If the container is configured with a root filesystem and the inittab file is setup to use
       the console, you may want to specify where goes the output of this console.

            lxc.console
              Specify a path to a file where the console output  will  be  written.  The  keyword
              'none'  will  simply  disable  the console. This is dangerous once if have a rootfs
              with a console device file where the application can write, the messages will  fall
              in the host.

   CONSOLE THROUGH THE TTYS
       If  the  container  is  configured with a root filesystem and the inittab file is setup to
       launch a getty on the ttys. This option will specify the number of ttys  to  be  available
       for  the container. The number of getty in the inittab file of the container should not be
       greater than the number of ttys specified in this configuration file, otherwise the excess
       getty sessions will die and respawn indefinitly giving annoying messages on the console.

            lxc.tty
              Specify the number of tty to make available to the container.

   CONSOLE DEVICES LOCATION
       LXC  consoles  are  provided through Unix98 PTYs created on the host and bind-mounted over
       the  expected  devices  in  the  container.   By  default,  they  are  bind-mounted   over
       /dev/console  and  /dev/ttyN.   This can prevent package upgrades in the guest.  Therefore
       you can specify a directory location (under /dev under which LXC will create the files and
       bind-mount  over  them.   These  will  then  be  symbolically  linked  to /dev/console and
       /dev/ttyN.  A package upgrade can then succeed as it is able to  remove  and  replace  the
       symbolic links.

            lxc.devttydir
              Specify a directory under /dev under which to create the container console devices.

   MOUNT POINTS
       The  mount points section specifies the different places to be mounted. These mount points
       will be private to the container and won't be visible by the processes running outside  of
       the container. This is useful to mount /etc, /var or /home for examples.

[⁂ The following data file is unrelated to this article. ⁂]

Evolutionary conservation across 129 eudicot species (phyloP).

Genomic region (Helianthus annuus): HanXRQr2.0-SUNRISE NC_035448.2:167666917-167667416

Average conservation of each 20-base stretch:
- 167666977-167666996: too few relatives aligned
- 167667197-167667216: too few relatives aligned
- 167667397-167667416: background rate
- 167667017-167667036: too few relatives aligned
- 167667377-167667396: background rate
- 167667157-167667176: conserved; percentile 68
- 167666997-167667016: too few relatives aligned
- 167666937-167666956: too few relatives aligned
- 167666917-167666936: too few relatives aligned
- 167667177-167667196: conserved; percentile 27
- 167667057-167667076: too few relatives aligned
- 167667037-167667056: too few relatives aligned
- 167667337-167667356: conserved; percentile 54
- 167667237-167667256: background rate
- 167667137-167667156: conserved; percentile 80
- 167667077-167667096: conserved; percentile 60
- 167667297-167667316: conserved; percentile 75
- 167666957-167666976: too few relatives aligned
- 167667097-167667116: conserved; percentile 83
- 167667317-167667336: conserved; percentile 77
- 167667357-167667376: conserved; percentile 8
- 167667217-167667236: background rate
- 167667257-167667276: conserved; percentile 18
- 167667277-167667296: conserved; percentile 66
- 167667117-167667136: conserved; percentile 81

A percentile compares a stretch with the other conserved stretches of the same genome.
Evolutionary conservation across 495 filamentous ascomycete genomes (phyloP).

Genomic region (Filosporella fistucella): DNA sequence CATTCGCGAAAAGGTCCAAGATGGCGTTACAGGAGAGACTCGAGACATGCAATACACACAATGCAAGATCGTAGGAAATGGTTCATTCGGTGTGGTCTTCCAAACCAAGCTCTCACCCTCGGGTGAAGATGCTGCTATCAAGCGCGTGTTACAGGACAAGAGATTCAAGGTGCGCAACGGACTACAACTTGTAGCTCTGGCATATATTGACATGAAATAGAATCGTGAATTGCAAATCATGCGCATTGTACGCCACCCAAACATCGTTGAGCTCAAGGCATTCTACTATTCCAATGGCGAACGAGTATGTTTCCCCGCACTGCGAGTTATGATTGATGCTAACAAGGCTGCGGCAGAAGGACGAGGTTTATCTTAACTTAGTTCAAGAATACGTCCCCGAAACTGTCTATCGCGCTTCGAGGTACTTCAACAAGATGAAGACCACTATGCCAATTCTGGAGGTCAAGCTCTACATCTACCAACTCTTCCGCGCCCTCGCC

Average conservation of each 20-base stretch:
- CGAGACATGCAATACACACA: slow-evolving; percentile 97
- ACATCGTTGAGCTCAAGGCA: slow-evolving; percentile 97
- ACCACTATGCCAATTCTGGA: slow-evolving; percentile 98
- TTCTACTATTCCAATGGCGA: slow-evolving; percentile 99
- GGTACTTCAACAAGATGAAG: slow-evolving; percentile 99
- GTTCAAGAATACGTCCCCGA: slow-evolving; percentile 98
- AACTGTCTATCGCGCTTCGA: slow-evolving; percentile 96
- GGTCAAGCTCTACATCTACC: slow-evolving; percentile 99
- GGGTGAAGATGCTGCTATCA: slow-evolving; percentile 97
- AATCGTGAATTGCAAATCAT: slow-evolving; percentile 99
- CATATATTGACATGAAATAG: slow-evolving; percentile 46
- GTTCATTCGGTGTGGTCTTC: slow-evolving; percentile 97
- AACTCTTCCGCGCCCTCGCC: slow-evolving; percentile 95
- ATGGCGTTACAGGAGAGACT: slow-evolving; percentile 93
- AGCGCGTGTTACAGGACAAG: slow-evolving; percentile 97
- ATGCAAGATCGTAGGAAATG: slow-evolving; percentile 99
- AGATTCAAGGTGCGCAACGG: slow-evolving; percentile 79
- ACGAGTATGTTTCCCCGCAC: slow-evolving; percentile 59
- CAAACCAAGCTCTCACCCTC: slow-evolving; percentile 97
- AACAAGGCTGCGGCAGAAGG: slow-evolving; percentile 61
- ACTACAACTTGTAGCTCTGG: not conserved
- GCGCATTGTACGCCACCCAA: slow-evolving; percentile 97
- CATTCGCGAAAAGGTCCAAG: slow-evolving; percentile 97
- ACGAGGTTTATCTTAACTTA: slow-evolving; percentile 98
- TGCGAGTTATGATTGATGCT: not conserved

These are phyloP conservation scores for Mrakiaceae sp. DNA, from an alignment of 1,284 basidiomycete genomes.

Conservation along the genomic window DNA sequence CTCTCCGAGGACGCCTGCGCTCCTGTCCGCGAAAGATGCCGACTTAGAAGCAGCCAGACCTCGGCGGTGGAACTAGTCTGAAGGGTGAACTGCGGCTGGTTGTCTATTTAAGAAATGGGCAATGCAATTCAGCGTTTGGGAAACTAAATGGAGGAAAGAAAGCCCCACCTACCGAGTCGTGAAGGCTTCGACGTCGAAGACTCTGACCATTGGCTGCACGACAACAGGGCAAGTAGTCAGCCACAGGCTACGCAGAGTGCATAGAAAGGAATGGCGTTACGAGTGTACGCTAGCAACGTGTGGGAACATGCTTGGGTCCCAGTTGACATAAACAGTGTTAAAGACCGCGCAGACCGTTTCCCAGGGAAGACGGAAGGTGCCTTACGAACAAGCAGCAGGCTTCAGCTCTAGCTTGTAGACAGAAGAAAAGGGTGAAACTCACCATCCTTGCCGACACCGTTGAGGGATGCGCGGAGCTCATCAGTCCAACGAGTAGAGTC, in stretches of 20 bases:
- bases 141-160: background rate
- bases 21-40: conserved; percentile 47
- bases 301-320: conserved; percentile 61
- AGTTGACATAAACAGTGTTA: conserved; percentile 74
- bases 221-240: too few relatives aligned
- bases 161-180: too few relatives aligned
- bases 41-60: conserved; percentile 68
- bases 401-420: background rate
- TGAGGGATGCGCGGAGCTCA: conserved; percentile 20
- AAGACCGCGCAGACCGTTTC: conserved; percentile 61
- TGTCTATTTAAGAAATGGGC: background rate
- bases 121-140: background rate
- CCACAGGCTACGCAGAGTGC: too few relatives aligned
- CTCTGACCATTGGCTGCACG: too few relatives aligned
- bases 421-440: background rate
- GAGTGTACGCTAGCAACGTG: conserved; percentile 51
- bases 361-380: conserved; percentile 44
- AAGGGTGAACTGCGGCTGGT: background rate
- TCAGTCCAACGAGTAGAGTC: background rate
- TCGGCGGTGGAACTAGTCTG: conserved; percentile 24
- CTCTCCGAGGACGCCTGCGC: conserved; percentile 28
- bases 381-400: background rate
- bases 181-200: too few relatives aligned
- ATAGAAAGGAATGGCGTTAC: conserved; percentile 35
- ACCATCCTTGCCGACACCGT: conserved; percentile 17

lxc.mount
              specify  a file location in the fstab format, containing the mount informations. If
              the rootfs is an image file or a device block and the fstab  is  used  to  mount  a
              point  somewhere  in  this  rootfs,  the  path  of the rootfs mount point should be
              prefixed with the /usr/lib/lxc/root default path or the value  of  lxc.rootfs.mount
              if specified.

            lxc.mount.entry
              specify a mount point corresponding to a line in the fstab format.

   ROOT FILE SYSTEM
       The root file system of the container can be different than that of the host system.

            lxc.rootfs
              specify  the  root  file  system  for  the  container.  It  can be an image file, a
              directory or a block device. If not specified, the container shares its  root  file
              system with the host.

            lxc.rootfs.mount
              where to recursively bind lxc.rootfs before pivoting.  This is to ensure success of
              the pivot_root(8) syscall.  Any directory suffices, the  default  should  generally
              work.

            lxc.pivotdir
              where to pivot the original root file system under lxc.rootfs, specified relatively
              to that.  The default is mnt.  It is created if necessary, and also  removed  after
              unmounting everything from it during container setup.

   CONTROL GROUP
       The control group section contains the configuration for the different subsystem. lxc does
       not check the correctness of  the  subsystem  name.  This  has  the  disadvantage  of  not
       detecting  configuration  errors  until the container is started, but has the advantage of
       permitting any future subsystem.

            lxc.cgroup.[subsystem name]
              specify the control group value to be set.  The subsystem name is the literal  name